After a Wildfire, the Erosion Problem Begins

Aug 23, 2012

Fire bosses say a blaze in central Washington is 90 percent contained. That’s while large fires continue to burn in Idaho and California. Getting these wildfires under control marks the beginning of a new problem: soil erosion.

Extreme heat from wildfires destroys trees and ground cover. That means plants no longer keep soil from sliding down hillsides and into streams.

Residents near the Taylor Bridge Wildfire could see more sediment on roads and in creeks. They also might notice wind kicking up extra dust.

Anna Lael works with the Kittitas County Conservation District. She says people are starting to confront the problems soil erosion could cause.

“Undoubtedly soil erosion is a big concern, here, in the areas that burned. The degree to which it’s a concern, we don’t know yet until we’re able to go in and do some assessments.”

Landscape plays a big role in how much soil erodes. Steep slopes and severely burned areas are more likely to face threats.

Bill Elliot studies soil erosion and wildfires with the U.S. Forest Service. He says sandy soils erode the most after a fire. The soil in Kittitas County is covered in volcanic ash. Elliot says that means fewer problems.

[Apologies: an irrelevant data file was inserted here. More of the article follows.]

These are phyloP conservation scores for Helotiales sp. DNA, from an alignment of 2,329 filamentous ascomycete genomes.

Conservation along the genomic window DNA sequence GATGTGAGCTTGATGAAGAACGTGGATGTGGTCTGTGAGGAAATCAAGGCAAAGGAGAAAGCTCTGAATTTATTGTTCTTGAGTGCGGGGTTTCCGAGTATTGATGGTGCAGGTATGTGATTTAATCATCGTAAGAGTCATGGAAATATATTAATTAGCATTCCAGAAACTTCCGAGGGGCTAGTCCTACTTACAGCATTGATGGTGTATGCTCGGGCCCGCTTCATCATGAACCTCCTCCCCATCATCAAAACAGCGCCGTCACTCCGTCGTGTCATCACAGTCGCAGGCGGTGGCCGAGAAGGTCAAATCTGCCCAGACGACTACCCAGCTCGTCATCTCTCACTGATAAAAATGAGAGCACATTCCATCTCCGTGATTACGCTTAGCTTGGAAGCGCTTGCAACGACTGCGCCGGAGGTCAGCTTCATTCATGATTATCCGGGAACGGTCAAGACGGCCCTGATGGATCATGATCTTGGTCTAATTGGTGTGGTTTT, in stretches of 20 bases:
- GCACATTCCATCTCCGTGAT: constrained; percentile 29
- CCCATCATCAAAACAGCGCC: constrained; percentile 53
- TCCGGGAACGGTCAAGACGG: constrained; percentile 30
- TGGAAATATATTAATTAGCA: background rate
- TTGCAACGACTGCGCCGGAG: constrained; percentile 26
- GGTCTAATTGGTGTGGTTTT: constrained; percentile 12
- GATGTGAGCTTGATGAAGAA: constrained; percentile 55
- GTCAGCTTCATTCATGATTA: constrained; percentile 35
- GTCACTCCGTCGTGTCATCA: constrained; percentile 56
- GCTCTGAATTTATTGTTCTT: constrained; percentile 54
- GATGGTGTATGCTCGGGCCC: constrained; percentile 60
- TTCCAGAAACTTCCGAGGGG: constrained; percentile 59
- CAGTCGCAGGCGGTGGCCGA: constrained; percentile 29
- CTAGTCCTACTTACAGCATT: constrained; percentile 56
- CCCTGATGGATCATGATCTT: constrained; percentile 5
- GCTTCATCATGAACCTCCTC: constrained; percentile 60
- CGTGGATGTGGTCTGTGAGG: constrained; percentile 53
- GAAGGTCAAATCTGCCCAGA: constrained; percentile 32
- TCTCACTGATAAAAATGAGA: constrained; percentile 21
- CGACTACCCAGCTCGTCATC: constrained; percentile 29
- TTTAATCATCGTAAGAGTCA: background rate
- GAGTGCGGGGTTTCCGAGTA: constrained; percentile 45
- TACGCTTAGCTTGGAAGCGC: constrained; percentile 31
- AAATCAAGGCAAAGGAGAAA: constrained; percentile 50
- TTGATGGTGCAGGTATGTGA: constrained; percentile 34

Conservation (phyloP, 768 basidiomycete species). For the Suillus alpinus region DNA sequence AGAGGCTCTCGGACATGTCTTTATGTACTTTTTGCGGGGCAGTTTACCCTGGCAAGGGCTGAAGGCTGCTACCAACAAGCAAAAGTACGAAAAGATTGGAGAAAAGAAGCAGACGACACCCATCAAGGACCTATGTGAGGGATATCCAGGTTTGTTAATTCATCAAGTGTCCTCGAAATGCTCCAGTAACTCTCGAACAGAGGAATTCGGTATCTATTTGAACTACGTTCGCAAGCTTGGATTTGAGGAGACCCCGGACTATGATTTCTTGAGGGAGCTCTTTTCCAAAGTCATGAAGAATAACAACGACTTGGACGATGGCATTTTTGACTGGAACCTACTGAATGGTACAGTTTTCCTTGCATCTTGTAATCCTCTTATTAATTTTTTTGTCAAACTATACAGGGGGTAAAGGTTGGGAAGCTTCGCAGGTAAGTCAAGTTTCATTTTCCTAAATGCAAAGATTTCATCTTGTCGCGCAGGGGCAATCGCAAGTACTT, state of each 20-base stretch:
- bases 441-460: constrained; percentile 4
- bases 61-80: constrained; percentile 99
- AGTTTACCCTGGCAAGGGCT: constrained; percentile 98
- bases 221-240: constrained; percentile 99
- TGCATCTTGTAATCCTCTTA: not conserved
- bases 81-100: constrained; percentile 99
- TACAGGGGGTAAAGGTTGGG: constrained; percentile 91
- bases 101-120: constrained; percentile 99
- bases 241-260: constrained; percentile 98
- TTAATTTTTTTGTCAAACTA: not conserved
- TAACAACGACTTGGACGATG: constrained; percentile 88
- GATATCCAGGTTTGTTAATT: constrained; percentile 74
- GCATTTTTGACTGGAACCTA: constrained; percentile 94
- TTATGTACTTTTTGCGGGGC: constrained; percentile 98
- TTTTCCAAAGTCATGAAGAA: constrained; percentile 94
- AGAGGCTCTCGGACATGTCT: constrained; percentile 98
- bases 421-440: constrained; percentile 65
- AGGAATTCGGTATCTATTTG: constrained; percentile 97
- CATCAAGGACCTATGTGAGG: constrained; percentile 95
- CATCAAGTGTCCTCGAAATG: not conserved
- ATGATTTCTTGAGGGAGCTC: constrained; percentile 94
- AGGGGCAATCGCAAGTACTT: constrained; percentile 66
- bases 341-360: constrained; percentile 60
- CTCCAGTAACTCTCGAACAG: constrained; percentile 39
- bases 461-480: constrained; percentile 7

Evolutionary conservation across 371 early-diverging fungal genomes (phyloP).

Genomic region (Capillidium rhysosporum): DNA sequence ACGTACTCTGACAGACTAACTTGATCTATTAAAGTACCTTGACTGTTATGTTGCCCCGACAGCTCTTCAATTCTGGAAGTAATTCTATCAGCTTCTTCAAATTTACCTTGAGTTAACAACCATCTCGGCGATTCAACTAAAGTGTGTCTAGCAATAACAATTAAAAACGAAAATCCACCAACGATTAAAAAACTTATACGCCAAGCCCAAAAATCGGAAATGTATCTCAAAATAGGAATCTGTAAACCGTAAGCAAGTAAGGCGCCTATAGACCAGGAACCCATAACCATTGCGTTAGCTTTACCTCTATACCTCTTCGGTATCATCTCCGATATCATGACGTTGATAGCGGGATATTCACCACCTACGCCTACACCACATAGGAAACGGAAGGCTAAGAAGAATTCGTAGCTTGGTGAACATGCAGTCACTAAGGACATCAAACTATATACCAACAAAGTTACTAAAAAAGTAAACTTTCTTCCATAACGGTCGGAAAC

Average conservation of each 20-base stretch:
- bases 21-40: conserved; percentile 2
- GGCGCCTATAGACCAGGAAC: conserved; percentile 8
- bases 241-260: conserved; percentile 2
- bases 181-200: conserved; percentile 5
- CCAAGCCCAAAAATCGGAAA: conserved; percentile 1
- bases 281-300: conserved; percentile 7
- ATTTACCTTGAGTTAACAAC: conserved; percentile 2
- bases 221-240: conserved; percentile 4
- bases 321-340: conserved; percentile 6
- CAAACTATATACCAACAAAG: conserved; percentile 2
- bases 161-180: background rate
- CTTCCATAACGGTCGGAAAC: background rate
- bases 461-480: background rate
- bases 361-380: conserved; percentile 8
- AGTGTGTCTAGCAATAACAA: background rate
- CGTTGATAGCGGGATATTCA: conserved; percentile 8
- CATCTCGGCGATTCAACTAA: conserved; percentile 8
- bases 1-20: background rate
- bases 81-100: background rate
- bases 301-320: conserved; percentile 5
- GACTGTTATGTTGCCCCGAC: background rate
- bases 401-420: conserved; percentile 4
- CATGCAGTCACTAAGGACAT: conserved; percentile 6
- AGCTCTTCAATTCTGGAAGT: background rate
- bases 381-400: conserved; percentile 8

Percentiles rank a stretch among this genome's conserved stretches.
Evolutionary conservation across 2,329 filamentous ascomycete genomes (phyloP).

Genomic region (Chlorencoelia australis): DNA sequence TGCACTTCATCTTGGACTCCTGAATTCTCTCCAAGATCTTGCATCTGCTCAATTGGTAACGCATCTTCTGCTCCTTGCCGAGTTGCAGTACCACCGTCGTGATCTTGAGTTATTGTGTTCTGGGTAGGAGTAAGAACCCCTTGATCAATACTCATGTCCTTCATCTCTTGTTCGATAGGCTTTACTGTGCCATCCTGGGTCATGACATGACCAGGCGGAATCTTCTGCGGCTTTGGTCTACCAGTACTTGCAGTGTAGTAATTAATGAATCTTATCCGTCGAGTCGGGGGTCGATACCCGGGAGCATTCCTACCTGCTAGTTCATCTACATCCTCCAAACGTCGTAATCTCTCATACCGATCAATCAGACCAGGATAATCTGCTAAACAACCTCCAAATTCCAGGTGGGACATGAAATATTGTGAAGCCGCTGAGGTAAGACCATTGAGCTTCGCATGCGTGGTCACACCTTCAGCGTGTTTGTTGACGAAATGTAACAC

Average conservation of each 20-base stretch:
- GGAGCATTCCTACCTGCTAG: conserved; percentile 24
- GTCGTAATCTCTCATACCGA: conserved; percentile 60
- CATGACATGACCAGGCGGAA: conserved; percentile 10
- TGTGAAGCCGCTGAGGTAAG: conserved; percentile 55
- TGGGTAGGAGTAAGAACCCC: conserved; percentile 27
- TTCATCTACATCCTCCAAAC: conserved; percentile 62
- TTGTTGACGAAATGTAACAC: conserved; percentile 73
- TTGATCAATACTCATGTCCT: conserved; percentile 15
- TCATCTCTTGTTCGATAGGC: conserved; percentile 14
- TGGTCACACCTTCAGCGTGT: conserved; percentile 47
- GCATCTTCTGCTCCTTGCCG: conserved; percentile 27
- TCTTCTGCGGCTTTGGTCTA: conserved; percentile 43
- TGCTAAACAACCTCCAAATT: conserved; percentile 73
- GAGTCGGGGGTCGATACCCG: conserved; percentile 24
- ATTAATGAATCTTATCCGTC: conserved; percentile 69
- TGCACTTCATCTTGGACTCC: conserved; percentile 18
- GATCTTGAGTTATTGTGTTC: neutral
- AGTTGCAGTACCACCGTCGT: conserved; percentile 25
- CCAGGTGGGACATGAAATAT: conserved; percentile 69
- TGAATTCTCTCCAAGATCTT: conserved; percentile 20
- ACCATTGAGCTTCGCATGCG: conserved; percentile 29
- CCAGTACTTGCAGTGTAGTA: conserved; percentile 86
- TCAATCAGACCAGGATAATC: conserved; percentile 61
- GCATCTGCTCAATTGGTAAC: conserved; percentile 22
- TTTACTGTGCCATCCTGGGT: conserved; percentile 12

“They’re gonna see elevated amounts of runoff for a couple of years, two or three years, until the vegetation establishes.”

Extra runoff can make streams flood more easily. Elliot says the runoff could also cause problems for salmon.

The most effective way to prevent erosion, Elliot says, is to cover the soil with straw or shredded wood. Another step is to reseed grass as soon as possible.

Large wildfires are also burning in Idaho. Fire officials say soil erosion is often a big problem in the state. That’s because Idaho already has naturally shallow soil with steep slopes.

Bill Elliot says the Pacific Northwest has a good climate for fire recovery: fewer large downpours and more drizzly days.

 “Pray for drizzles, not for storms. That kind of a thing. That’s what really helps these sites recover. The slow rains soak up the soils. You get very little runoff so it doesn’t mess up your creek systems, and so on.”

Right now, Anna Lael says, Kittitas County, in central Washington, is working to come up with a plan to prevent soil erosion.

Copyright Northwest News Network 2012